FEWS NET publishes a Seasonal Monitor for Somalia every 10 days (dekad) through the end of the current October to December Deyr rainy season. The purpose of this document is to provide updated information on the progress of the Deyr season to facilitate contingency and response planning. This Somalia Seasonal Monitor is valid through October 31, 2019, and is produced in collaboration with U.S. Geological Survey (USGS), the Food Security and Nutrition Analysis Unit (FSNAU) Somalia, the Somali Water and Land Information System (SWALIM), a number of other agencies, and several Somali nongovernmental organizations (NGOs).
Early onset of the Deyr marked by above-average rainfall and high flood risk along Juba and Shabelle rivers
The Deyr 2019 season began 10-20 days early in many areas of southern, central, and northwestern Somalia, but has not yet been fully established in the Northeast. According to preliminary Climate Hazards Group InfraRed Precipitation with Station data (CHIRPS) and confirmed by ground information, most of the South and Northwest received 100-175 millimeters (mm) of rainfall, while central and northeastern regions received 50-150 mm and 10-50 mm, respectively (Figure 1). In Bay and Bakool and in localized areas of Gedo, Shabelle, Woqooyi Galbeed, Togdheer, and Sanaag, rainfall exceeded 200 mm. Cumulative September-October rainfall ranges from 10 mm to more 100 mm above the 1981-2010 average across most of the country (Figure 2). As a result of precipitation within Somalia and excessive rainfall in river catchments of the Ethiopian highlands, the Juba and Shabelle rivers are near bankfull levels with an elevated risk of flooding. In parts of Gedo and the Shabelle and Juba regions, river breakages have already resulted in localized flooding.
In the Northwest, the Deyr rains began in September and early October. Most livelihood zones in Awdal and Woqooyi Galbeed, including large parts of Guban Pastoral, received evenly distributed, moderate to heavy rains in the first 10 days of October and localized light to moderate rains in the October 10-20 period. Livelihood zones in Togdheer, Sool, and Sanaag regions experienced intermittent and localized low to moderate rains. This precipitation has been adequate to improve rangeland conditions, provide migration options from dry areas, and improve livestock body conditions, market value, milk productivity, and reproductivity.
In the Northeast, the Deyr rains have yet to start in most livelihood zones. In Bari, little to no rainfall has been reported in most of Northern Inland Pastoral, Coastal Deeh Pastoral and Fishing, and East Golis Pastoral livelihood zones. However, localized light to moderate rains were observed in West Golis Pastoral areas of Bossaso and Qandala districts of Bari in the October 11-20 period. Similar trends were observed in pastoral areas of Nugaal and northern Mudug, where little to no precipitation was received except for localized showers in parts of western Addun Pastoral and Hawd Pastoral livelihood zones.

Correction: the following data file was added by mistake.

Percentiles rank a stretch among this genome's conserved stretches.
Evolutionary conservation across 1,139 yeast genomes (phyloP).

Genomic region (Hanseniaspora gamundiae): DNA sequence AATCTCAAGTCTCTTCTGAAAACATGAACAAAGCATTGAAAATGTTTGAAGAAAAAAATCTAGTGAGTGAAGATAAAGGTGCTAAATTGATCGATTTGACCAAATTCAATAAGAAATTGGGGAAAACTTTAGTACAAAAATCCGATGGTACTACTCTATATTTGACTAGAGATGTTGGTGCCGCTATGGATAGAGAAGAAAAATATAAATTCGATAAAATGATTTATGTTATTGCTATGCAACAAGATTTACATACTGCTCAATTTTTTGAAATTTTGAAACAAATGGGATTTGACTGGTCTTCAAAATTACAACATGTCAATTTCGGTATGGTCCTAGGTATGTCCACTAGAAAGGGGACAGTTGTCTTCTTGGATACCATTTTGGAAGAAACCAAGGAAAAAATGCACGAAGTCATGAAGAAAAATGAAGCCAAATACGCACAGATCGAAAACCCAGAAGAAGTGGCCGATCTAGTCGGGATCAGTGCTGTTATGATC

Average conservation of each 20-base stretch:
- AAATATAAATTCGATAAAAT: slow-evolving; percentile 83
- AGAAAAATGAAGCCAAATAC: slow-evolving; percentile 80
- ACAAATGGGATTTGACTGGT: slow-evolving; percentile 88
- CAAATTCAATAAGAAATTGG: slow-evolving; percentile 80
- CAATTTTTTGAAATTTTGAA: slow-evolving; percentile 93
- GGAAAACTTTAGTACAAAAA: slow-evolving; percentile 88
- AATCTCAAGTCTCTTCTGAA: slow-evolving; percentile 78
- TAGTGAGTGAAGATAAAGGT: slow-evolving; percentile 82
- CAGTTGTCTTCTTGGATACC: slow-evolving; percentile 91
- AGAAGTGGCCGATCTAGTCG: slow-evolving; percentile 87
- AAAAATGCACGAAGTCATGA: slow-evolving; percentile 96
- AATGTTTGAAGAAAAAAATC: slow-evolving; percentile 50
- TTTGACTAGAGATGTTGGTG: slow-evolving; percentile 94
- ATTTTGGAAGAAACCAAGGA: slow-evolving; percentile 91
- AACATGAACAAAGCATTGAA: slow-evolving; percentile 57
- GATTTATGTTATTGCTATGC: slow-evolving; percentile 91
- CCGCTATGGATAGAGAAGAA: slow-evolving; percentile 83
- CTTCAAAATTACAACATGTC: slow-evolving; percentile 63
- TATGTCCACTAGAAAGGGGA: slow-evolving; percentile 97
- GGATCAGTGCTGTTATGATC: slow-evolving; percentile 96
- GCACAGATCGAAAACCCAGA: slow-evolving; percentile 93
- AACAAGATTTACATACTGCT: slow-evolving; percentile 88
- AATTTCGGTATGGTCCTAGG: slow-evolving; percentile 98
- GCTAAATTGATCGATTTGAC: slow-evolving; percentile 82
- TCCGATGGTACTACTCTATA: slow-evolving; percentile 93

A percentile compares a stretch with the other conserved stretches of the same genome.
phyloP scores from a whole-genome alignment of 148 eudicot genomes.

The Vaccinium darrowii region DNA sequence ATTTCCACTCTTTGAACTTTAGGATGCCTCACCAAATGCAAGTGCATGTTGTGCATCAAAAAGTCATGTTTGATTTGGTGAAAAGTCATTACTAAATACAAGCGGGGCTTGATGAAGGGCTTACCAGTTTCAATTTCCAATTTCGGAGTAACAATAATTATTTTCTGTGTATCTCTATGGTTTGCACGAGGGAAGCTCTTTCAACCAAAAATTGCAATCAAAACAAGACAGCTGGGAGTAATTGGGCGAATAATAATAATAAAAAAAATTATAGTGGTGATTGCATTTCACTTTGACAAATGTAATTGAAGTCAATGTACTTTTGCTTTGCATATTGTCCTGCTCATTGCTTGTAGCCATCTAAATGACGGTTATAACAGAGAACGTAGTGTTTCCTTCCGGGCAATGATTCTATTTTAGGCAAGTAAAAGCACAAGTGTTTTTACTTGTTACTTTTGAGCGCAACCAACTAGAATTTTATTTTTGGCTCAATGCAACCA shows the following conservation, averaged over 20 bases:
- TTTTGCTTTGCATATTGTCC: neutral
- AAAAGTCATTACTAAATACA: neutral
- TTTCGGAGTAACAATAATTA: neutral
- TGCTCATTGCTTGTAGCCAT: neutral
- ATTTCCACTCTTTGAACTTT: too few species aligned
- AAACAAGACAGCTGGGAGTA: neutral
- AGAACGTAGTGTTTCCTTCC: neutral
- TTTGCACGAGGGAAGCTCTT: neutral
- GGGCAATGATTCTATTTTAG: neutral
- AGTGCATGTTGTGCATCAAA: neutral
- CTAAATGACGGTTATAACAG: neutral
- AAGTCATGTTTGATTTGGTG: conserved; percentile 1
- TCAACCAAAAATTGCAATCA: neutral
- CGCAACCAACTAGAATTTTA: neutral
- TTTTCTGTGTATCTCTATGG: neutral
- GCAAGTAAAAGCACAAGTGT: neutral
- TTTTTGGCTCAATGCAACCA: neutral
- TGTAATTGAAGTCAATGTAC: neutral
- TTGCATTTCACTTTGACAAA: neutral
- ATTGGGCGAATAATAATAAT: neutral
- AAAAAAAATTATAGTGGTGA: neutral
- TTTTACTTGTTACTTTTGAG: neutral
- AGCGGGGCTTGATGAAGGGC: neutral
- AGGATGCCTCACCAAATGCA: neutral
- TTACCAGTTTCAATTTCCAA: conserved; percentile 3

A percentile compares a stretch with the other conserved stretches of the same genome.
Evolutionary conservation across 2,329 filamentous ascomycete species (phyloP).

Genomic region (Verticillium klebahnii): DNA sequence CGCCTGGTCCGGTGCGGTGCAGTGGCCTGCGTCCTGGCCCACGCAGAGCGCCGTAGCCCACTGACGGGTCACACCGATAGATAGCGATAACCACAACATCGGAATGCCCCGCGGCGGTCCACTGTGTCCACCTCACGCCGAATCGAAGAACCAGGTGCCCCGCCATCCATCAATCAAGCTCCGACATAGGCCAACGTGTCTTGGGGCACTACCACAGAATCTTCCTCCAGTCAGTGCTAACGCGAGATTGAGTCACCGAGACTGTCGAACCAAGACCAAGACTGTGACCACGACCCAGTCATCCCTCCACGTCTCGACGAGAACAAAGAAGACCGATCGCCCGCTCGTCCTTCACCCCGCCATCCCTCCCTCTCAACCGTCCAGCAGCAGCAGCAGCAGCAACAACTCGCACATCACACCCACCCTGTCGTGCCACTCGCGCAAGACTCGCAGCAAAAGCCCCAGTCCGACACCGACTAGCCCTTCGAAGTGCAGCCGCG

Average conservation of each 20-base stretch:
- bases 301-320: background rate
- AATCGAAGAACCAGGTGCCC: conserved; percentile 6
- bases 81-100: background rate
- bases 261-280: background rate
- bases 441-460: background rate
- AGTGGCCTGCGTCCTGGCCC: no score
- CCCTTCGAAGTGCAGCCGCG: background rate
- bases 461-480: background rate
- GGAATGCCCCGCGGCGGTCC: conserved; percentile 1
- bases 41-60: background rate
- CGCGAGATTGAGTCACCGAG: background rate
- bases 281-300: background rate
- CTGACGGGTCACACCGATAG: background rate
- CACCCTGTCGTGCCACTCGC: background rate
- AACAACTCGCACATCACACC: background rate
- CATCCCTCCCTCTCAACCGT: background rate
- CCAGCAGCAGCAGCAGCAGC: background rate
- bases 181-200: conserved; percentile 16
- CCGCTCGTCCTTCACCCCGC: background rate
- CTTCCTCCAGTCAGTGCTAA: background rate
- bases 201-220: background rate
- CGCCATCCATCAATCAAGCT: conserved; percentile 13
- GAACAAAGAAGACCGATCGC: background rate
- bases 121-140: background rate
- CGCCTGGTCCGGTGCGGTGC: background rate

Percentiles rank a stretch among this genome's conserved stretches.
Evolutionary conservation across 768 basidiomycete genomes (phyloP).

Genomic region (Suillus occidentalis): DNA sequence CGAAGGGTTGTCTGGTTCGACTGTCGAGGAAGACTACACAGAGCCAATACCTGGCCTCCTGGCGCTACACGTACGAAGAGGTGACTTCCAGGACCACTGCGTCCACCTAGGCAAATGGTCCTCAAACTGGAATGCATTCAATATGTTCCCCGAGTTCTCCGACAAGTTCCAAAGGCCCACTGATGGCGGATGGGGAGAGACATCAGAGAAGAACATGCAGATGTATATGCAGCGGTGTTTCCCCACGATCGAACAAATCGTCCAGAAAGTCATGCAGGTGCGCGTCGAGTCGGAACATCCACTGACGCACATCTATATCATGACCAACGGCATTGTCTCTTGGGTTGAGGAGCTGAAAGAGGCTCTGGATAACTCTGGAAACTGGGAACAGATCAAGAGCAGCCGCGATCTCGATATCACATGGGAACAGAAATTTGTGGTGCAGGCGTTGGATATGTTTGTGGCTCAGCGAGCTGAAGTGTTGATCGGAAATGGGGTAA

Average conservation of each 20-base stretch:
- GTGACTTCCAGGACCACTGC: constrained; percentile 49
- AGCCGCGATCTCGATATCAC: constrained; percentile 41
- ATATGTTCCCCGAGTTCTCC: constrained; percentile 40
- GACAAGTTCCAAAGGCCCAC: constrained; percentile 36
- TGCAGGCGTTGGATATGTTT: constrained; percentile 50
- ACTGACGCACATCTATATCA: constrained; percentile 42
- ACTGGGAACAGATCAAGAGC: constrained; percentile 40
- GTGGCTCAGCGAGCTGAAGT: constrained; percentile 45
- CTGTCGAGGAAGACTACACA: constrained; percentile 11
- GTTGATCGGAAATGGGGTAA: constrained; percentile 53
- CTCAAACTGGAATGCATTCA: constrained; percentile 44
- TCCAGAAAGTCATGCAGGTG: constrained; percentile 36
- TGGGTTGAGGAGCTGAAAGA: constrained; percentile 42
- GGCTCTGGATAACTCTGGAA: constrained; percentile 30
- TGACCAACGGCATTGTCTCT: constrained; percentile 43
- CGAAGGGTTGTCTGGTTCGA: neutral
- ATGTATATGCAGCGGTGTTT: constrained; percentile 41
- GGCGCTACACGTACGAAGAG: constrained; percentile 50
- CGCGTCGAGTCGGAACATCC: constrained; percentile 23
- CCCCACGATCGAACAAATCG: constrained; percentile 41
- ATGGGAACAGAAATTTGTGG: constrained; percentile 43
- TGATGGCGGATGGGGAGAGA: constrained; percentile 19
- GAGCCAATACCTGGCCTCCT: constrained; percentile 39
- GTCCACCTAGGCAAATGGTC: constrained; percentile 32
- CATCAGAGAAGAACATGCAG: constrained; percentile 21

In the central regions, the onset of Deyr precipitation occurred in early October. Moderate to heavy rains were reported in most livelihood zones of Galgaduud and southern Mudug during the October 1-20 period. Although field information indicates there are pockets in all livelihood zones where precipitation is still below normal, the October rains have broken the drought cycle by improving access to pasture and water resources and reducing water trucking and atypical livestock migration. The rains also allowed for cowpea crop planting and germination in Cowpea Belt Agropastoral livelihood zone.
In the South, the Deyr rains began at the end of September in some areas and spread to the rest of the region in the first three weeks of October. In the October 10-20 period, widespread moderate to heavy rains fell in most agropastoral, pastoral, and riverine livelihood zones of Bay, Bakool, Hiiraan, Gedo, Lower and Middle Shabelle, and Lower and Middle Juba. Rain gauge stations recorded 186.5 mm in Baidoa (Bay), 170 mm in Dinsor (Bay), 198 mm in Hudur (Bakool), 125.5 mm in Beletweyne (Hiiraan), 107 mm in Afgoye (Shabelle), and 200 mm in Sakow (Juba). Although localized in some areas, including Coastal Deeh Pastoral of Adale district (Middle Juba), the rains have largely been beneficial to cropping activities, rangeland regeneration, and livestock productivity and reproductivity. However, heavy rains led to flash floods in localized areas of Bay, Gedo, and Juba regions, which destroyed germinated crops, cut off road networks, and killed livestock. Due to local rainfall as well as excessive precipitation in the Ethiopian highlands, the water levels of both the Juba and Shabelle rivers are approaching bankfull and the risk of flooding is high. Localized, but contained, flooding has been reported in parts of Beletewyne (Hiiraan), Mahadday/Jowhar (Middle Shabelle), Bardhere, Luuq and Beledhawa (Gedo), and Juba, where flooding occurred in low-lying deshek areas (natural depressions in the flood plain used for recessional agriculture).
The satellite-derived eMODIS Normalized Vegetation Index (NDVI) for the October 11-20 period shows below-normal to normal vegetation conditions across most of the country. Above-normal conditions are visible in large parts of the Northwest and localized areas in the South (Figure 3). However, due to the moderate-to-heavy rainfall recorded in southern and central regions during mid-October, improved vegetation conditions are likely within the coming weeks. The NOAA Climate Prediction Center’s forecast through October 29 predicts moderate to heavy rainfall ranging from 15 to 100 mm across most of the South and localized areas of central Somalia. Dry conditions are expected in most other central and northern regions of the country (Figure 4).
For more rain gauge data, please, contact So-Hydro@fao.org or visit www.faoswalim.org.